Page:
Before you start yelling at me, I just want you to know something: I hope I'm wrong about every player I call a bust in Fantasy. Every year.
I can't speak for every Fantasy analyst out there, but at least for me, I'm never rooting against any of my bust picks. It's nothing personal, and it's not like I can't see the case for them, for the most part. Most of these guys are being drafted where they are for a reason; I just don't necessarily agree with that reason.
But the thing is, in Fantasy drafts, every pick is a zero-sum game. Every time you pick one player, you are making a choice to not pick several other players. It doesn't mean you don't like the players you passed on, it just means you liked someone else.
That's usually what's happening with my bust picks. I'd be happy to end up with Trevor Lawrence as my QB if I'm waiting on the position, but that's usually not possible. He's going off the board in the fourth round on average, and I just can't justify taking him in that tier. And even in drafts where he lasts a little longer -- such as in our recent FFT staff mock draft, where he went in the sixth round -- I'm usually not in the market for a QB when he goes. I already had Patrick Mahomes on that team, because ; Lawrence hasn't shown us he can be that yet.
That doesn't mean I can't see the case for Lawrence as a difference maker, or that I don't want him on my team. It just usually doesn't work out that he's the right pick for me. We've got to make choices on who we want to target and who we want to fade. Again, it's nothing person.
If you do want to yell at me, you can do so at Chris.Towers@Paramount.com with the subject line "Ask FFT" and maybe we'll even post some of your rebuttals in future editions of the FFT Newsletter -- I'd love to get some conflicting viewpoints in here.
Here are the bust risks I'm avoiding in my drafts this year, along with some picks from Jamey Eisenberg, Dave Richard, and Heath Cummings:
Trevor Lawrence, QB, Jaguars (47.74 ADP)
This is one of the bust picks where it's mostly about the price. I like Lawrence, and I think it's unlikely he isn't at least worth starting for Fantasy. But he needs to be a whole lot better than just "worst starting" based on where he's going – he's QB7 in NFC ADP, just ahead of Justin Fields. Fields outscored him by 2.1 points per game last season, and feels at least as likely to take a big step forward as Lawrence. Lawrence had 12 games with fewer than 20 Fantasy points last season, and was really only a difference maker in Fantasy for one five-game stretch, when he had 13 of his 25 passing touchdowns between Weeks 10 and 15. Lawrence is a good player who is surrounded by plenty of weapons, but if I'm going to spend a fourth-round pick on a QB, I'd rather spend it on Justin Herbert, Lamar Jackson, or Fields, all of whom go within 12 picks of Lawrence right now.
I think there's a perception among a lot of Fantasy players and analysts that Philadelphia is a great place for running back production, but that really wasn't the case. In fact, they produced the second-fewest Fantasy points for running backs in the league in 2022, ahead of only the Bears. Swift is a terrific playmaker, but he hasn't exactly been a great rusher, especially relative to teammate Rashaad Penny (one of my sleeper picks in yesterday's newsletter). I wouldn't be surprised if the Eagles started throwing to their running backs a bit more now that they have Swift, but I would be pretty shocked if he even came close to last year's 70 targets (in 14 games) – the Eagles had just 61 targets to their running backs all season! I'm starting to think Penny is just going to open the season as the lead back for the Eagles, and while Swift will have a role, I just don't think there's enough of one to make him a consistent starting option for Fantasy.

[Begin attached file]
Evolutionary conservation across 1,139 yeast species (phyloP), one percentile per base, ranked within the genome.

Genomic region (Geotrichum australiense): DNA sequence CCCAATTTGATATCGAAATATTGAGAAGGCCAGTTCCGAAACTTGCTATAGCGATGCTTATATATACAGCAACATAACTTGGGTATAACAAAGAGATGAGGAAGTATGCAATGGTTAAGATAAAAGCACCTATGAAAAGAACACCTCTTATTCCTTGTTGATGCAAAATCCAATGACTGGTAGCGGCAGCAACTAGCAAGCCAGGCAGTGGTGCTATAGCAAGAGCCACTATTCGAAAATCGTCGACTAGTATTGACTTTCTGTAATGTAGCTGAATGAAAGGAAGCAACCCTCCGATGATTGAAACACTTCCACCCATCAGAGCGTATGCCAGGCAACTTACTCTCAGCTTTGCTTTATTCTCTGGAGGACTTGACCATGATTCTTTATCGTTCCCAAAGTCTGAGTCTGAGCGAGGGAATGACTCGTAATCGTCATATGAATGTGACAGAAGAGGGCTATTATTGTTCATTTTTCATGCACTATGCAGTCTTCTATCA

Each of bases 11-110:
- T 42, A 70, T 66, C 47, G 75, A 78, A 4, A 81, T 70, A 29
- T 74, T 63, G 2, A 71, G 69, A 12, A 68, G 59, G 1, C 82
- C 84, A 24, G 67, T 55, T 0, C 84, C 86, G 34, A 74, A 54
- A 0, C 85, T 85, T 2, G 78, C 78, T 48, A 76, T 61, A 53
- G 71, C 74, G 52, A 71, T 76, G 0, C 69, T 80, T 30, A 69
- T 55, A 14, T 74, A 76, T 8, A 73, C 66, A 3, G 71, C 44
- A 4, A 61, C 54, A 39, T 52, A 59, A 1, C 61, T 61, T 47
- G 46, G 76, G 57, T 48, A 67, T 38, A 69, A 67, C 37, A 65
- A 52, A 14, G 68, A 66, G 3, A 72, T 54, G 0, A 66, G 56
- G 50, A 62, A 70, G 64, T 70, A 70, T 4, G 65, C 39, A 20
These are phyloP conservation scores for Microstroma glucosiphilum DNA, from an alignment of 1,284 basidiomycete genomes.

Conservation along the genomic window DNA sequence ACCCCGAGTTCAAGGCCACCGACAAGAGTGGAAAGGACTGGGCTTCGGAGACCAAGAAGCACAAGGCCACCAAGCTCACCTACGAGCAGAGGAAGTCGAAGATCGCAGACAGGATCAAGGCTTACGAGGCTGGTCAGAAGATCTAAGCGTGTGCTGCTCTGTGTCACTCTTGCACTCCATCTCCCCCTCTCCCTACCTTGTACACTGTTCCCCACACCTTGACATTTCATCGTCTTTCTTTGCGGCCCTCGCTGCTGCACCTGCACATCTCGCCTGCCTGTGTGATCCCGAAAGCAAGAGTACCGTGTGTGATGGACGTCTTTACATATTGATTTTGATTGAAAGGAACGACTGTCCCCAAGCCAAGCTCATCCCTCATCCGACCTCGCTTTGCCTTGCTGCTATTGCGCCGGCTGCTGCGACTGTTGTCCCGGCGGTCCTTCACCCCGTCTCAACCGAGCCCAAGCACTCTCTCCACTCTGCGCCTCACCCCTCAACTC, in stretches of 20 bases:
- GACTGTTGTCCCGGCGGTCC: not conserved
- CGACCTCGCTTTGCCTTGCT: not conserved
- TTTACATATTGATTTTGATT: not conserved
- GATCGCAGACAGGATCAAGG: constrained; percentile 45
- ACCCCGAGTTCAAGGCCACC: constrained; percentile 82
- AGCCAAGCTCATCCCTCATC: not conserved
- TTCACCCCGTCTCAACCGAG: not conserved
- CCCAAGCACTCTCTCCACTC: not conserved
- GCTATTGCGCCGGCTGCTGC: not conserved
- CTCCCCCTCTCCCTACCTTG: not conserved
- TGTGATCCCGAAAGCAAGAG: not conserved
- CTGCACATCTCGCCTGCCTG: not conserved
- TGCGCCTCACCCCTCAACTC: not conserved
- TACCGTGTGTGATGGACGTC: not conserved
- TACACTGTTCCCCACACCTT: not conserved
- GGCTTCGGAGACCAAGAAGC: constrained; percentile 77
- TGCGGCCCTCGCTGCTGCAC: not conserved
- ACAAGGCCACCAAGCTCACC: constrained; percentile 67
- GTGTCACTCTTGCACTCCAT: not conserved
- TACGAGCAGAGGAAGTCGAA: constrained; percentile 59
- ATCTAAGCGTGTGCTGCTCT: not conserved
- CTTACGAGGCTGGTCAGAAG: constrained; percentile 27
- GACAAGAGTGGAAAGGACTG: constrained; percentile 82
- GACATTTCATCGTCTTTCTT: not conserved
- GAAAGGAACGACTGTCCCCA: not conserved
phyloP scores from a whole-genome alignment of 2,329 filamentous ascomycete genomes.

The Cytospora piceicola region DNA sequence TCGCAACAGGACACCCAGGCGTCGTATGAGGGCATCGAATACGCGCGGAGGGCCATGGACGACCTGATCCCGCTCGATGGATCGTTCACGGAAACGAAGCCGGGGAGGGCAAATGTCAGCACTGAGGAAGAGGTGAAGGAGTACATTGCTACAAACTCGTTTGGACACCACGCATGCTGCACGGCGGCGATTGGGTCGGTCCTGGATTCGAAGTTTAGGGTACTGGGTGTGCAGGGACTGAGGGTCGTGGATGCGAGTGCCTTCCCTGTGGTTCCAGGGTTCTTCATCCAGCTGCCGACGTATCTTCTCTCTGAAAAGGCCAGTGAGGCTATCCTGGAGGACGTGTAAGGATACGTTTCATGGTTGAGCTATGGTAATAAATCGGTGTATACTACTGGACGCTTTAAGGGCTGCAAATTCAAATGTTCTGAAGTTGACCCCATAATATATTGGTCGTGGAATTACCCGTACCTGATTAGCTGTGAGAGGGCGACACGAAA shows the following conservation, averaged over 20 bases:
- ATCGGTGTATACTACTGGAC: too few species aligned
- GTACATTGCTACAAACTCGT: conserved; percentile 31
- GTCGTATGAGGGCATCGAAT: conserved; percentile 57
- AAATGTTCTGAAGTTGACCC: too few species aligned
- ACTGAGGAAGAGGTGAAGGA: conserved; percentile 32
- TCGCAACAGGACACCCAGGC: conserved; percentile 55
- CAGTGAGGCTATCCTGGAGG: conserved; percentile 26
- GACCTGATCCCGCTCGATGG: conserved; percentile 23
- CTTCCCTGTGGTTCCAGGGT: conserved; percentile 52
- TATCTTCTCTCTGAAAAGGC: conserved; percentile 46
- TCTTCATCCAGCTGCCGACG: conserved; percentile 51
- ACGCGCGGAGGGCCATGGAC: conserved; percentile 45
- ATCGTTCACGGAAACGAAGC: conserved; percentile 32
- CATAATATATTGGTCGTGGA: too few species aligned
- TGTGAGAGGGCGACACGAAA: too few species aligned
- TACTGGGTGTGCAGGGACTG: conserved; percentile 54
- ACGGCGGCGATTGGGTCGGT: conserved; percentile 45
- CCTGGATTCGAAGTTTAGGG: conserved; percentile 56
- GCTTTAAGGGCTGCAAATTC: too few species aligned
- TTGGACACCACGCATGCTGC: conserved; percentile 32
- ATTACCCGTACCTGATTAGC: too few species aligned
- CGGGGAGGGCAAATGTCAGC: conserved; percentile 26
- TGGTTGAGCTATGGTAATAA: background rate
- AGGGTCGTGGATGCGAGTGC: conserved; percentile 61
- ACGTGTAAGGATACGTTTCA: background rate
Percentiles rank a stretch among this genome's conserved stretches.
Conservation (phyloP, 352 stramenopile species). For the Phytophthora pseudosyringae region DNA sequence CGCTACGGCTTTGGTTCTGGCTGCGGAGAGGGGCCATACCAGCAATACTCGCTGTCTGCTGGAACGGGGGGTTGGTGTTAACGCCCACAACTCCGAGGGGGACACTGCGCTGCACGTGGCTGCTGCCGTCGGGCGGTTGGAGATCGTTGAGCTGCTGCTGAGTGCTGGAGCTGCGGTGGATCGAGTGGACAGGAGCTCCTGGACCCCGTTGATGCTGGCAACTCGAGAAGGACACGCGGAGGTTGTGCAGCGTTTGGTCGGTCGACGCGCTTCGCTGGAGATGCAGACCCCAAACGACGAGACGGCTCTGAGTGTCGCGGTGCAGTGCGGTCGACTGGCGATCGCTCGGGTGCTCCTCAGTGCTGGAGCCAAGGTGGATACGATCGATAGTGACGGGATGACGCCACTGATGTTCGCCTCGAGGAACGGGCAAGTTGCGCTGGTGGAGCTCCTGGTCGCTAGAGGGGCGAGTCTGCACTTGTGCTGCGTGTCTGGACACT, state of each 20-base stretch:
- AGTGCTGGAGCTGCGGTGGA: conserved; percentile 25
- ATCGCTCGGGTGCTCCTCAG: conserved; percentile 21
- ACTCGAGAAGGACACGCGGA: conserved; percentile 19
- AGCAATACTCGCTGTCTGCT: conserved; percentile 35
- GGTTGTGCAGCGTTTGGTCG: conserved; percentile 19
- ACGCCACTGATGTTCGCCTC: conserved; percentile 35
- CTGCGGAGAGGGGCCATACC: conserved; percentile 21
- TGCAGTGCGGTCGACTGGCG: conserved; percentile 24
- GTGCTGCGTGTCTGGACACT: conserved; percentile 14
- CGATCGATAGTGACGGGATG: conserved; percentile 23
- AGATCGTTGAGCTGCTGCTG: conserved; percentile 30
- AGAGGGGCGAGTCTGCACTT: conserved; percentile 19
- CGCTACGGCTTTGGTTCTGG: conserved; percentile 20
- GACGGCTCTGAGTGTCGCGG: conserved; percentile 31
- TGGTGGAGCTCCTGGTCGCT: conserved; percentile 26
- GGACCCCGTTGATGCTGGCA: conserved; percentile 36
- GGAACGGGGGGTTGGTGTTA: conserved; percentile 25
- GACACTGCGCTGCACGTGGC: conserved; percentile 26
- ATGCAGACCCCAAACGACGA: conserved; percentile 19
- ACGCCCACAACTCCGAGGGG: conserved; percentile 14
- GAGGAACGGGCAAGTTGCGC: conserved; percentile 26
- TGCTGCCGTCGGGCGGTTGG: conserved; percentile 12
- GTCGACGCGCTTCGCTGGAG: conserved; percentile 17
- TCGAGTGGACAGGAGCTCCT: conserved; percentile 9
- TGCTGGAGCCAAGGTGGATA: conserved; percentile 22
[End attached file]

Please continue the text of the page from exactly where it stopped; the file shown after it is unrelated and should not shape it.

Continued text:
There really isn't very much in White's profile to get excited about at this point. He was a third-round pick a year ago whose biggest strength was supposed to be his pass-catching, but he didn't even outperform Leonard Fournette (currently looking for a job) in that facet of the game. White feels like a classic Dead Zone RB – a guy being drafted as high as he is almost entirely because we don't project him to have much competition for touches in his offense. The problem there is, White seems like just an average talent at the RB position himself -- are we sure he's better than Chase Edmonds, really? If White holds on to the starting job here, he could have some RB2 upside, but if he breaks camp in a timeshare with Edmonds, I wouldn't be surprised at all. It's just not a profile I'm particularly interested in buying.
D.J. Moore, WR, Bears (48.24)
I think it's fair to expect Moore to have a big impact on the Bears offense, but I just don't think the Stefon Diggs-to-the-Bills comps are particularly fair. I expect the Bears to call more pass plays with Moore at the top of the receiving hierarchy, but there's still a problem there: 26% of the Bears called pass plays last season didn't end in a pass attempt, by far the highest share in the league – No. 2 was 17.9%. I hope I'm wrong on this one, because I think Moore is one of the best wide receivers in the league, but I still think pass volume is going to be pretty limited here – and the quality of his targets may not improve much with Justin Fields. If you want to bet on Moore making a big impact on this offense, I'd rather do it by drafting Fields than betting on Moore becoming a must-start wide receiver.